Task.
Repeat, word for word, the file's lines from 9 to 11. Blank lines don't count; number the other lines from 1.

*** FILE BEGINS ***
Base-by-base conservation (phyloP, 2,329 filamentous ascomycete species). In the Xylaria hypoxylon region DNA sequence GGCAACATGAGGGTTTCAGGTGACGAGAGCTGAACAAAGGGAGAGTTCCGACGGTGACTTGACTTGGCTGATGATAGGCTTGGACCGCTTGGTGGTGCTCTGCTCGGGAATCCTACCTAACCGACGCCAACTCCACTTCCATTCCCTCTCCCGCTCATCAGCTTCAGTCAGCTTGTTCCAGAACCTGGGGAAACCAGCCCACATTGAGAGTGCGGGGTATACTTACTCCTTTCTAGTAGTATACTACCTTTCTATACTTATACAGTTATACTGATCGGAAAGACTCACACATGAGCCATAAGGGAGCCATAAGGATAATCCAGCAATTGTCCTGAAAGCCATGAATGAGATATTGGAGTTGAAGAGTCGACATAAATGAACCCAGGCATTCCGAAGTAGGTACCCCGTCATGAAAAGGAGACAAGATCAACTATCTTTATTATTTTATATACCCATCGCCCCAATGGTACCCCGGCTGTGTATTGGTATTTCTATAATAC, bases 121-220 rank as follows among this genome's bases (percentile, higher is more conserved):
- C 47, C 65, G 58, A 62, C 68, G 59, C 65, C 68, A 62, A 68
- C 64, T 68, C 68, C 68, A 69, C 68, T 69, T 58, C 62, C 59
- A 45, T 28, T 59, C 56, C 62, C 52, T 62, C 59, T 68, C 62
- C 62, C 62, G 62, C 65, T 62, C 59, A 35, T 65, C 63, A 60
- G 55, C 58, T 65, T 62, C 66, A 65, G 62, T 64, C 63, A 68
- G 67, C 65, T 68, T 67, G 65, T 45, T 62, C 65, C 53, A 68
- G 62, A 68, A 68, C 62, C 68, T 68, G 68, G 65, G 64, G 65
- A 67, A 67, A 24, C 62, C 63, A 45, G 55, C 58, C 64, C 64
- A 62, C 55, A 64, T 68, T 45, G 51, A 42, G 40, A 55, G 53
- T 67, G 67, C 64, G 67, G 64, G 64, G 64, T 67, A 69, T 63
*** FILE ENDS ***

- A 67, A 67, A 24, C 62, C 63, A 45, G 55, C 58, C 64, C 64
- A 62, C 55, A 64, T 68, T 45, G 51, A 42, G 40, A 55, G 53
- T 67, G 67, C 64, G 67, G 64, G 64, G 64, T 67, A 69, T 63